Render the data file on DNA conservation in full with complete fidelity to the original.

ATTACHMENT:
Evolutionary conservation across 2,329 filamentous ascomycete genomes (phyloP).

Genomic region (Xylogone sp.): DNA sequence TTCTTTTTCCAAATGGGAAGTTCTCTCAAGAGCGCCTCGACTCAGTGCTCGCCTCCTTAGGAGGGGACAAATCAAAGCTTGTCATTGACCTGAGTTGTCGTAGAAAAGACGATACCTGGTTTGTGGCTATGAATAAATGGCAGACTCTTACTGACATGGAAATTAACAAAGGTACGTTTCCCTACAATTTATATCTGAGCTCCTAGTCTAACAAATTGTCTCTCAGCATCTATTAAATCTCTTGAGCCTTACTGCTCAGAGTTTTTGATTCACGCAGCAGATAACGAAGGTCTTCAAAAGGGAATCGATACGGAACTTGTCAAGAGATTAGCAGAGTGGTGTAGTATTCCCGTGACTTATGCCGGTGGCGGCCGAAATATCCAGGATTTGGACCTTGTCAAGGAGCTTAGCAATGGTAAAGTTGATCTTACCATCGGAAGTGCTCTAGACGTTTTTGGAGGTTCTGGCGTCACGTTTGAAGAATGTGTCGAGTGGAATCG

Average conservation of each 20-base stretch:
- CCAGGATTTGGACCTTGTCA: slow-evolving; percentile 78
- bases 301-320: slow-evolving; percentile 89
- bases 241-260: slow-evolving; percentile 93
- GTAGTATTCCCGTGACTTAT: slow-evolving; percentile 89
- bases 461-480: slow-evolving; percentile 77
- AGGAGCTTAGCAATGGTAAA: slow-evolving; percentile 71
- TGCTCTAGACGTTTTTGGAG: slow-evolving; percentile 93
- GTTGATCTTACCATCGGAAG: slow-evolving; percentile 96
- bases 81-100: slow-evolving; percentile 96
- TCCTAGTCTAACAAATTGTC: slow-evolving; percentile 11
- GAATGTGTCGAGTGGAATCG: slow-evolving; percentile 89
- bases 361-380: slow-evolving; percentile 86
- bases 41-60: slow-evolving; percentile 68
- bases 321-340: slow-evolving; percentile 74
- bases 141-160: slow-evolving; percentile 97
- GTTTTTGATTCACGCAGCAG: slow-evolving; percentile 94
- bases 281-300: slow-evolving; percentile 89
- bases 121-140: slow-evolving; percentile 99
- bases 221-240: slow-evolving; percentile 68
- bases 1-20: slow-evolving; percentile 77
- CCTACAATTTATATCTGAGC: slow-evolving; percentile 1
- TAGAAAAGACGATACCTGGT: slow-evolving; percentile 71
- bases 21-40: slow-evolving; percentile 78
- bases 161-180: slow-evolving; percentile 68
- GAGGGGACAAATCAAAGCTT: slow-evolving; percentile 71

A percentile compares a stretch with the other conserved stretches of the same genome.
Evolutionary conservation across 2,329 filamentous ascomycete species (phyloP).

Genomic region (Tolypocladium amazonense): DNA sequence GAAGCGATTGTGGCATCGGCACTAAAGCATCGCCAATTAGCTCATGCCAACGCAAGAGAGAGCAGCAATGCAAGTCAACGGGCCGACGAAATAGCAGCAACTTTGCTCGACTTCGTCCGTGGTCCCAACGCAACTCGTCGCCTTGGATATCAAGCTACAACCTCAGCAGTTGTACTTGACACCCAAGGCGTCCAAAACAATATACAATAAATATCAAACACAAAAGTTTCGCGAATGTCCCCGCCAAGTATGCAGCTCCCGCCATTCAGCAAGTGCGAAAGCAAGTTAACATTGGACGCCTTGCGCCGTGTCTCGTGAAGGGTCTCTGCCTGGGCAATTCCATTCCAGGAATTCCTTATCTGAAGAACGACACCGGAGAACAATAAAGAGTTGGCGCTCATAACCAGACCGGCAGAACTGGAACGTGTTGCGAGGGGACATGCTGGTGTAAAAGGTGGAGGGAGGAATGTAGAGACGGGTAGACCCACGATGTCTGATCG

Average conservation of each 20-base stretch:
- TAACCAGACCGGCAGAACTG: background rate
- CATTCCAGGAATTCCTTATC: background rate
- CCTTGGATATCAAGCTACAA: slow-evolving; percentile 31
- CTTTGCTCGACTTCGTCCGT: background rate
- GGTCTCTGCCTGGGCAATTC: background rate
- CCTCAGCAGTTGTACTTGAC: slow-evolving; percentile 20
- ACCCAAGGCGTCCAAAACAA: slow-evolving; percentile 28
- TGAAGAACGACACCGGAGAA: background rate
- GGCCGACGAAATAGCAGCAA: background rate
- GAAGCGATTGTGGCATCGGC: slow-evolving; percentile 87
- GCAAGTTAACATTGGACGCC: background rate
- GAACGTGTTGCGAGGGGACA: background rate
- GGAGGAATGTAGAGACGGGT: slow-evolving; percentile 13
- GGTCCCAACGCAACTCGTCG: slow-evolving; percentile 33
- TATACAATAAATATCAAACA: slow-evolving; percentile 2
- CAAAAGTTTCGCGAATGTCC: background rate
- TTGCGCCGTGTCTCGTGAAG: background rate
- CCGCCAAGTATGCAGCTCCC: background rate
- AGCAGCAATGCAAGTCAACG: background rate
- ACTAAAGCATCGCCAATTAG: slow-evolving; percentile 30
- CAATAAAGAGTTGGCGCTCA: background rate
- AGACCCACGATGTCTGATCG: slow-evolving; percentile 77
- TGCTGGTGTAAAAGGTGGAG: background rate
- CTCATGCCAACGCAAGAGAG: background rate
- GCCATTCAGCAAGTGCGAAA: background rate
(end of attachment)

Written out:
Evolutionary conservation across 2,329 filamentous ascomycete genomes (phyloP).

Genomic region (Xylogone sp.): DNA sequence TTCTTTTTCCAAATGGGAAGTTCTCTCAAGAGCGCCTCGACTCAGTGCTCGCCTCCTTAGGAGGGGACAAATCAAAGCTTGTCATTGACCTGAGTTGTCGTAGAAAAGACGATACCTGGTTTGTGGCTATGAATAAATGGCAGACTCTTACTGACATGGAAATTAACAAAGGTACGTTTCCCTACAATTTATATCTGAGCTCCTAGTCTAACAAATTGTCTCTCAGCATCTATTAAATCTCTTGAGCCTTACTGCTCAGAGTTTTTGATTCACGCAGCAGATAACGAAGGTCTTCAAAAGGGAATCGATACGGAACTTGTCAAGAGATTAGCAGAGTGGTGTAGTATTCCCGTGACTTATGCCGGTGGCGGCCGAAATATCCAGGATTTGGACCTTGTCAAGGAGCTTAGCAATGGTAAAGTTGATCTTACCATCGGAAGTGCTCTAGACGTTTTTGGAGGTTCTGGCGTCACGTTTGAAGAATGTGTCGAGTGGAATCG

Average conservation of each 20-base stretch:
- CCAGGATTTGGACCTTGTCA: slow-evolving; percentile 78
- bases 301-320: slow-evolving; percentile 89
- bases 241-260: slow-evolving; percentile 93
- GTAGTATTCCCGTGACTTAT: slow-evolving; percentile 89
- bases 461-480: slow-evolving; percentile 77
- AGGAGCTTAGCAATGGTAAA: slow-evolving; percentile 71
- TGCTCTAGACGTTTTTGGAG: slow-evolving; percentile 93
- GTTGATCTTACCATCGGAAG: slow-evolving; percentile 96
- bases 81-100: slow-evolving; percentile 96
- TCCTAGTCTAACAAATTGTC: slow-evolving; percentile 11
- GAATGTGTCGAGTGGAATCG: slow-evolving; percentile 89
- bases 361-380: slow-evolving; percentile 86
- bases 41-60: slow-evolving; percentile 68
- bases 321-340: slow-evolving; percentile 74
- bases 141-160: slow-evolving; percentile 97
- GTTTTTGATTCACGCAGCAG: slow-evolving; percentile 94
- bases 281-300: slow-evolving; percentile 89
- bases 121-140: slow-evolving; percentile 99
- bases 221-240: slow-evolving; percentile 68
- bases 1-20: slow-evolving; percentile 77
- CCTACAATTTATATCTGAGC: slow-evolving; percentile 1
- TAGAAAAGACGATACCTGGT: slow-evolving; percentile 71
- bases 21-40: slow-evolving; percentile 78
- bases 161-180: slow-evolving; percentile 68
- GAGGGGACAAATCAAAGCTT: slow-evolving; percentile 71

A percentile compares a stretch with the other conserved stretches of the same genome.
Evolutionary conservation across 2,329 filamentous ascomycete species (phyloP).

Genomic region (Tolypocladium amazonense): DNA sequence GAAGCGATTGTGGCATCGGCACTAAAGCATCGCCAATTAGCTCATGCCAACGCAAGAGAGAGCAGCAATGCAAGTCAACGGGCCGACGAAATAGCAGCAACTTTGCTCGACTTCGTCCGTGGTCCCAACGCAACTCGTCGCCTTGGATATCAAGCTACAACCTCAGCAGTTGTACTTGACACCCAAGGCGTCCAAAACAATATACAATAAATATCAAACACAAAAGTTTCGCGAATGTCCCCGCCAAGTATGCAGCTCCCGCCATTCAGCAAGTGCGAAAGCAAGTTAACATTGGACGCCTTGCGCCGTGTCTCGTGAAGGGTCTCTGCCTGGGCAATTCCATTCCAGGAATTCCTTATCTGAAGAACGACACCGGAGAACAATAAAGAGTTGGCGCTCATAACCAGACCGGCAGAACTGGAACGTGTTGCGAGGGGACATGCTGGTGTAAAAGGTGGAGGGAGGAATGTAGAGACGGGTAGACCCACGATGTCTGATCG

Average conservation of each 20-base stretch:
- TAACCAGACCGGCAGAACTG: background rate
- CATTCCAGGAATTCCTTATC: background rate
- CCTTGGATATCAAGCTACAA: slow-evolving; percentile 31
- CTTTGCTCGACTTCGTCCGT: background rate
- GGTCTCTGCCTGGGCAATTC: background rate
- CCTCAGCAGTTGTACTTGAC: slow-evolving; percentile 20
- ACCCAAGGCGTCCAAAACAA: slow-evolving; percentile 28
- TGAAGAACGACACCGGAGAA: background rate
- GGCCGACGAAATAGCAGCAA: background rate
- GAAGCGATTGTGGCATCGGC: slow-evolving; percentile 87
- GCAAGTTAACATTGGACGCC: background rate
- GAACGTGTTGCGAGGGGACA: background rate
- GGAGGAATGTAGAGACGGGT: slow-evolving; percentile 13
- GGTCCCAACGCAACTCGTCG: slow-evolving; percentile 33
- TATACAATAAATATCAAACA: slow-evolving; percentile 2
- CAAAAGTTTCGCGAATGTCC: background rate
- TTGCGCCGTGTCTCGTGAAG: background rate
- CCGCCAAGTATGCAGCTCCC: background rate
- AGCAGCAATGCAAGTCAACG: background rate
- ACTAAAGCATCGCCAATTAG: slow-evolving; percentile 30
- CAATAAAGAGTTGGCGCTCA: background rate
- AGACCCACGATGTCTGATCG: slow-evolving; percentile 77
- TGCTGGTGTAAAAGGTGGAG: background rate
- CTCATGCCAACGCAAGAGAG: background rate
- GCCATTCAGCAAGTGCGAAA: background rate